The Fifth Estate

2013

Biography / Drama / Thriller

The Fifth Estate (2013) download yts

Synopsis


Added By: Kaiac
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June 1, 2016 at 7:25 PM

Director

Cast

Alicia Vikander as Anke Domscheit
Benedict Cumberbatch as Julian Assange
Anthony Mackie as Sam Coulson
Dan Stevens as Ian Katz
720p 1080p
922.03 MB
1280*720
R
23.976 fps
2hr 8 min
P/S Unknown
1.95 GB
1920*1080
R
23.976 fps
2hr 8 min
P/S Unknown

Movie Reviews

Reviewed by Christine Geovanis 1 / 10

More propaganda in the war on whistleblowers

I've written about why this is ghastly dreck at much greater length on CounterPunch, but I'll summarize here: If Walt Disney were alive today, the notorious right-winger would be delighted at the latest volley his namesake company has lobbed in the U.S. war on whistleblowers.

Wikileaks has written at some length about the raging factual inaccuracies in this 'docudrama', but the flick has more than Wikileaks in its sights. The film's broad themes undergird the same sorts of distortions that have been used to dirty up whistleblowers and information freedom advocates who include Stratfor whistleblower Jeremy Hammond, NSA whistleblower Edward Snowdon, the late, great tech innovator and DemandProgress founder Aaron Swartz, and CIA whistleblower John Kiriakou. Namely: uncensored primary source material is bad, because dammit, how the heck can we control the information stream and the spin in the face of those nasty primary source materials?

Among its fantasy characters, TFE includes the racist stereotype of the 'good Arab' asset of State Department hacks -- a particularly appalling fiction that reinforces the wholly bogus notion that Wikileaks' release of State Department cables 'hurt our allies.' No, it didn't. To date, the U.S. government has utterly failed to document a single instance of 'harm' coming to a single one of its on-the-ground thugs, informants, collaborators or spies.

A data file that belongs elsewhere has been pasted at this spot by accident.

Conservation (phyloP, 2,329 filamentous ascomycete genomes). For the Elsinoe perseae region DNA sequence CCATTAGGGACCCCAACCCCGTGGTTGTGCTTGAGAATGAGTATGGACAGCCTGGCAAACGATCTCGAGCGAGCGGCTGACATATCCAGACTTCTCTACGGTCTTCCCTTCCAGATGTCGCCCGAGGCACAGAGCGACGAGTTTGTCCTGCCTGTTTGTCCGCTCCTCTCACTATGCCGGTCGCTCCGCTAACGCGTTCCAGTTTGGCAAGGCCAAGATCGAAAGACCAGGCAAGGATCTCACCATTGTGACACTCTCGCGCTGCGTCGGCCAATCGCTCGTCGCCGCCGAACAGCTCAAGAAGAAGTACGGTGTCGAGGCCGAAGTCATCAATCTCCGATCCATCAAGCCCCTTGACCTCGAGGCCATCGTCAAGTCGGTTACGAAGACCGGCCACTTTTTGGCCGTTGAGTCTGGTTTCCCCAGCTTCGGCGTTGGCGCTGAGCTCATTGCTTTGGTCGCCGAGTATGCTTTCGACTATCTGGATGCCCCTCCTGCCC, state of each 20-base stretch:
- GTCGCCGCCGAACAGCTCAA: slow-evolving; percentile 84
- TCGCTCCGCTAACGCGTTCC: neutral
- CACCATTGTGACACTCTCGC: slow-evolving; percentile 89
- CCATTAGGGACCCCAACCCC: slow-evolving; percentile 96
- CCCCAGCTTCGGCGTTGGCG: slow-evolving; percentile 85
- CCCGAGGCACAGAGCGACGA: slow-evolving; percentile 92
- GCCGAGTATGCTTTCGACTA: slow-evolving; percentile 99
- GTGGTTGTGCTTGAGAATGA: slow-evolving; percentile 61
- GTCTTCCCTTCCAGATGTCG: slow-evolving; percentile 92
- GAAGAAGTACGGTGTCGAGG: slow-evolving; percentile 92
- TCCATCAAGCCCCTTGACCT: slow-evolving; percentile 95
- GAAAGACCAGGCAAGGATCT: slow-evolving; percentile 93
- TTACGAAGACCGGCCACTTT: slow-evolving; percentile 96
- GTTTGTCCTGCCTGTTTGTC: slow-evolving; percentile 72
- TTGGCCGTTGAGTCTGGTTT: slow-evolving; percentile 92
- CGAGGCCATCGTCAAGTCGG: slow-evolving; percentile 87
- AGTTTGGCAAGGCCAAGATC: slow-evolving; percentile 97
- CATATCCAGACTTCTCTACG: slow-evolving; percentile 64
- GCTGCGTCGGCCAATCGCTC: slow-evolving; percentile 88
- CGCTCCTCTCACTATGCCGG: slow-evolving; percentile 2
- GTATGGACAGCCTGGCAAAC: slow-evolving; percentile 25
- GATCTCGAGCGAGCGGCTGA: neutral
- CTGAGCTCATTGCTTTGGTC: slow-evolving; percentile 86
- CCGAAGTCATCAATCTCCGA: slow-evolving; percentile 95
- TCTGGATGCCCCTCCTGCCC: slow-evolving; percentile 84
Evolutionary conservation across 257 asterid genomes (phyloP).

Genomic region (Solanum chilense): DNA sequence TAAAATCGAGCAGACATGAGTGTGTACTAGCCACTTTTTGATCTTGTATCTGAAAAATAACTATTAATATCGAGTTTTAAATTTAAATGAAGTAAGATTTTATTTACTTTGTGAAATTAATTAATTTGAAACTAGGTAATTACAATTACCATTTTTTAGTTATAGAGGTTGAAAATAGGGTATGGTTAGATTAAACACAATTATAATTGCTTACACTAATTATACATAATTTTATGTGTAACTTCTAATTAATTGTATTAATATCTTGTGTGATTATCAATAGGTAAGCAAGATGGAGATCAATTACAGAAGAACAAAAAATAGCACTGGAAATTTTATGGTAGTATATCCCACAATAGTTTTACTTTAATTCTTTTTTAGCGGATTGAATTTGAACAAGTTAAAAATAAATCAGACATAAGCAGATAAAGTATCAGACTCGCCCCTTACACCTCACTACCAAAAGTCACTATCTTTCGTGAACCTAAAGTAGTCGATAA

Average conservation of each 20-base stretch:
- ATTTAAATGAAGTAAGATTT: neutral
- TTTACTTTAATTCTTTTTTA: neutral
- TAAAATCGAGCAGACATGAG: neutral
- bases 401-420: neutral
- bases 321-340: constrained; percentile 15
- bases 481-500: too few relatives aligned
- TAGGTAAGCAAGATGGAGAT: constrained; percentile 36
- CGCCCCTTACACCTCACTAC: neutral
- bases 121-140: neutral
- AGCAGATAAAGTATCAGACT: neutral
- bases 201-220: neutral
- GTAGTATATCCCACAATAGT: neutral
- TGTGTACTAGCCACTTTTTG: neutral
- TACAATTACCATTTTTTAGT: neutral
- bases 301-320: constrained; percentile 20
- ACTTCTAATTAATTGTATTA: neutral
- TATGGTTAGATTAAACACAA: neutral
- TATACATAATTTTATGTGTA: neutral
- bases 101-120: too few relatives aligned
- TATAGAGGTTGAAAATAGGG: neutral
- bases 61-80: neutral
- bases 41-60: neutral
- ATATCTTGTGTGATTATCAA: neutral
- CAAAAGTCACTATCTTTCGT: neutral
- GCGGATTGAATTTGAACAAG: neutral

I saw this at a free screening hosted by the Chicago ACLU. Good thing their development director opened the event by announcing that they hadn't yet seen the flick and the event should by no means be construed as an endorsement of the film. Save your dough -- or better yet, check out Wikileaks' new documentary, Mediastan, which rather nicely documents the mainstream media's congenital unwillingness to speak truth to power.

Reviewed by muthink 6 / 10

Benedict Cumberbatch only plays villains

As I walked into the theater with my wife, she asked me again what this film was about. I said, its about Wikileaks. I told her about Assange and the mission of Wikileaks. I had already had my own formed opinions about Assange, but refrained from sharing it with her. I was curious to see what her reaction was and what her opinion of Wikileaks and Assange was after the film.

The film was not bad. It was sort of an attempt to make a Facebook style film about Wikileaks and although it nowhere measured up to the quality of "Social Network." Its attempt was commendable and all-in-all, it was not a waste of the 18 Euros we spent to see it.

However, what really bothered me throughout the entire film was Cumberbatch's portrayal of Assange. I could see he was trying very hard to mimic Assange to the best of his ability, but I either don't think he had it in him or he was purposely playing Assange a lot crazier than he appears in real life. I have seen lots of interviews with Assange, who in my mind, comes across a bit like a mixture between a politician and professor. Cumberbatch, on the other hand, came across as a sort of eccentric nut.

The next thing that bothered me is where the film decided to stop. Basically, it skimmed over the current scandals, making Assange sound like more of nut than Cumberbatch's portrayal. The last five minutes especially sunk into me the feeling that the film unfairly portrayed Assange.

And my suspicions were confirmed. I asked my wife what her opinion of Assange was as a good or bad guy, and she seemed to indicate she was leaning towards bad. The last few minutes of the film, basically sunk that message in loud and clear.

My conclusion is, that, this film is a good example of the new way of being critical. Pretend to be fair and at the last minute, throw up a bunch of negative facts.

I believe that combining the positive portrayal of the U.S. state department with the crazy portrayal of Assange, was neither fair nor accurate. History will probably judge this film as just another propaganda piece of the corrupt powers that be.

If I were to write this film, I think it would have been much more interesting to concentrate on the incidents of human rights abuses rather than on the Assange himself. It would have also had the positive effect of encouraging, rather than discouraging whistle-blowers. This film does not seem to inspire anything.

Assange was right about the film.

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